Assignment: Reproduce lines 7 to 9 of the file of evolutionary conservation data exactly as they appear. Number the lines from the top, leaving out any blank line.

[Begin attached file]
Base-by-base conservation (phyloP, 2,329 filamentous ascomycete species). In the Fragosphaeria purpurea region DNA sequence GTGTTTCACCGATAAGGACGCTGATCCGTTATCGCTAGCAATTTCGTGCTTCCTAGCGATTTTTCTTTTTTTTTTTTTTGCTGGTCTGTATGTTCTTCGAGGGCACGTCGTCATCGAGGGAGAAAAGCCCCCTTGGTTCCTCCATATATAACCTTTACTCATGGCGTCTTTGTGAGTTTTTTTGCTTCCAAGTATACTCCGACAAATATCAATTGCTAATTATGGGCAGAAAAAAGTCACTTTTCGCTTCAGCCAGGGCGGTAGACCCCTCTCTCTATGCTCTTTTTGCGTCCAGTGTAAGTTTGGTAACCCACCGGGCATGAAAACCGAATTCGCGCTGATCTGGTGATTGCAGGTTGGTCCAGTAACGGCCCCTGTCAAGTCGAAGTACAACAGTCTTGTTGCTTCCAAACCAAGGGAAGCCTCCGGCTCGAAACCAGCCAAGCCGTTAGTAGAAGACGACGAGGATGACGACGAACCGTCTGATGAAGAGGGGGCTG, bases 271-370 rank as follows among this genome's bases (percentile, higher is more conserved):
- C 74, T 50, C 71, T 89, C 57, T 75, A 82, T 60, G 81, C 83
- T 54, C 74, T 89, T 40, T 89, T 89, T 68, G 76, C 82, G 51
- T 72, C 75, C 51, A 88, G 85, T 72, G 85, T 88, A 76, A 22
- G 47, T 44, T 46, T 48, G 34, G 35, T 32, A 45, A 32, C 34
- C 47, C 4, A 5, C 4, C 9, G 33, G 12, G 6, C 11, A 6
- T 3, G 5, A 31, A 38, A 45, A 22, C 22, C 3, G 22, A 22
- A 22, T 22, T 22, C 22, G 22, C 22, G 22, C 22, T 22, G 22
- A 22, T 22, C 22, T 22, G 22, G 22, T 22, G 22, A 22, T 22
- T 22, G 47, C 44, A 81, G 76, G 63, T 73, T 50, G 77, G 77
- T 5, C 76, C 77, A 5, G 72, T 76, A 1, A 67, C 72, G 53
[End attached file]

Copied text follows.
- T 3, G 5, A 31, A 38, A 45, A 22, C 22, C 3, G 22, A 22
- A 22, T 22, T 22, C 22, G 22, C 22, G 22, C 22, T 22, G 22
- A 22, T 22, C 22, T 22, G 22, G 22, T 22, G 22, A 22, T 22